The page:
The big difference is that the Railroad Retirement Board (RRB) processes Medicare enrollment instead of Social Security. The RRB collects Medicare premiums, which can be deducted from monthly retirement checks.

In most cases, railroad retirees approaching their 65th birthday will receive a red, white and blue Medicare card and a letter from RRB explaining they have been enrolled in Medicare. If that doesn’t happen, retirees should contact the local RRB field office to enroll in Medicare.

How Much Will Health Care Cost Me in Retirement?

As you prepare for your retirement, you need to consider how your health care costs will increase over the coming years.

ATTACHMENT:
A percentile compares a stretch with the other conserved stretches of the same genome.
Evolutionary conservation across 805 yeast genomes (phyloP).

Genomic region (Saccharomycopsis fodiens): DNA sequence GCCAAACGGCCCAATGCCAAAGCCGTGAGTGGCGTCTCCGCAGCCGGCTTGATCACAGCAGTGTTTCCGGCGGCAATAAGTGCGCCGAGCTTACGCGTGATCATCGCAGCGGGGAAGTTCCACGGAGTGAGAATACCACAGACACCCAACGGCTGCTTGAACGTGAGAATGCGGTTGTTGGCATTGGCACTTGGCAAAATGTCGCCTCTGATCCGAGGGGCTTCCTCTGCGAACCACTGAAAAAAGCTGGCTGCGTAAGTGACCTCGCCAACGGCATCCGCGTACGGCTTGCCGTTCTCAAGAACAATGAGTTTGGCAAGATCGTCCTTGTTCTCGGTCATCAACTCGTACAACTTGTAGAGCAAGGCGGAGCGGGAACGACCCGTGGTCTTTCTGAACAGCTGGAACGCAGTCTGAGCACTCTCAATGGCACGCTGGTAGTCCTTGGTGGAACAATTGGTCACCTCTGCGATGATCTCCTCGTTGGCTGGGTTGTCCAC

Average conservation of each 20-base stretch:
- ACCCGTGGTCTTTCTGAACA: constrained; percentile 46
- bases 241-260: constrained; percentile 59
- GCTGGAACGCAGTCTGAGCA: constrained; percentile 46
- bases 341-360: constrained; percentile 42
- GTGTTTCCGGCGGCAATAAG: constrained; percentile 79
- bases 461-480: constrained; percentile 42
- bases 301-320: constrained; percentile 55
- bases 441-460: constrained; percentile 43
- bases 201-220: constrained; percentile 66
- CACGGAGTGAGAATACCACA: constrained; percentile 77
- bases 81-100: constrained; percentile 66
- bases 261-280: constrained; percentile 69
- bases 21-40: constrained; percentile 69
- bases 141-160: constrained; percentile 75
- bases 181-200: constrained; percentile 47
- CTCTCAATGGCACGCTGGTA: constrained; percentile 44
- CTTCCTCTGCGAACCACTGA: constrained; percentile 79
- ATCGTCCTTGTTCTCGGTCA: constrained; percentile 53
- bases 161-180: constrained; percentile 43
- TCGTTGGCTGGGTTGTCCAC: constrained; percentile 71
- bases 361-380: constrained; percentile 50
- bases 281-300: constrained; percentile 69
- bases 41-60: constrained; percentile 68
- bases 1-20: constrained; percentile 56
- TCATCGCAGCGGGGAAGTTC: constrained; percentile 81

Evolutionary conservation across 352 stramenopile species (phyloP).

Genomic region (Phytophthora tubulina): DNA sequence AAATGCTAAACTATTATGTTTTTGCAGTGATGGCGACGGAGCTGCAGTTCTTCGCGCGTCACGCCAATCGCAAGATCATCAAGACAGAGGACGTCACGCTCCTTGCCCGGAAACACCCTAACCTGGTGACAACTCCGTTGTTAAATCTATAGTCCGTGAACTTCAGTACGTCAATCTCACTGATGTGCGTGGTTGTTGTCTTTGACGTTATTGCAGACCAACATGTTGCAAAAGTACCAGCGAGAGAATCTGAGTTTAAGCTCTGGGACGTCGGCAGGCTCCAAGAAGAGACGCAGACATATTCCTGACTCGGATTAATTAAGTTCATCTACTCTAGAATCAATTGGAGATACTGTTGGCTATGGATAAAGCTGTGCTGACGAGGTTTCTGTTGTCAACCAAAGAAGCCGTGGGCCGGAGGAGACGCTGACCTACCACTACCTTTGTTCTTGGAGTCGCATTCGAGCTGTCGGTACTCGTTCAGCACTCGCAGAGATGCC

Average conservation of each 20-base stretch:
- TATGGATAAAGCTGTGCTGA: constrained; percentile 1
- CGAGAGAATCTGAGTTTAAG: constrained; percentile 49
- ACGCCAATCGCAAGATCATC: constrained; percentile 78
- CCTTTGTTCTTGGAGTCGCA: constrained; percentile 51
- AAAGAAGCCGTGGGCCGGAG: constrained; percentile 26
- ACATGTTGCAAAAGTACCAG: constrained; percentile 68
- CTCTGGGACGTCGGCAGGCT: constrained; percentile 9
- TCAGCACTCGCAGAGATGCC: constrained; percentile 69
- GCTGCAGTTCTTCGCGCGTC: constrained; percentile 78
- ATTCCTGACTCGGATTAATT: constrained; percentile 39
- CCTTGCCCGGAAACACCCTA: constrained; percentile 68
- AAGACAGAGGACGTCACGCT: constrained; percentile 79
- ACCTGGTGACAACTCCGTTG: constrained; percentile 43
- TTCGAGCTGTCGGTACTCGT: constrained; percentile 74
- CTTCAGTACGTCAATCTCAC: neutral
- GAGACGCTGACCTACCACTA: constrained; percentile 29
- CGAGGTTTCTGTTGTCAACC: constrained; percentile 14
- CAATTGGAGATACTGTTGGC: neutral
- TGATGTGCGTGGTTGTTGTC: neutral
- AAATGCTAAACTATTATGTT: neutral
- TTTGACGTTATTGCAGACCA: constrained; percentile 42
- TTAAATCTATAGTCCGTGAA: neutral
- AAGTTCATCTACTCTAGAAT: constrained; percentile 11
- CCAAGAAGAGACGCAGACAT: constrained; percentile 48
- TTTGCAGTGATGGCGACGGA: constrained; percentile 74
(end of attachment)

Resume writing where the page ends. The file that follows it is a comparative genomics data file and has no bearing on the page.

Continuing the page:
A healthy couple turning 65 will need more than $363,000 over the remainder of their lives to cover their health care expenses not covered by Medicare, according to forecasts from HealthView Services, a provider of health-care cost projection software. This estimate covers Medicare Parts B and D, but not long-term care.

Two factors driving rising health costs for retirees are longevity and the rising cost of health care. Most people are expected to live into their mid-80s and one in three people will live into their 90s, according to the Social Security government website.

How Much Should I Budget for Medical Expenses in Retirement?

Trying to figure out how much to set aside for health care in your golden years can feel a little like a guessing game. That’s because there can be a broad range in lifetime medical costs.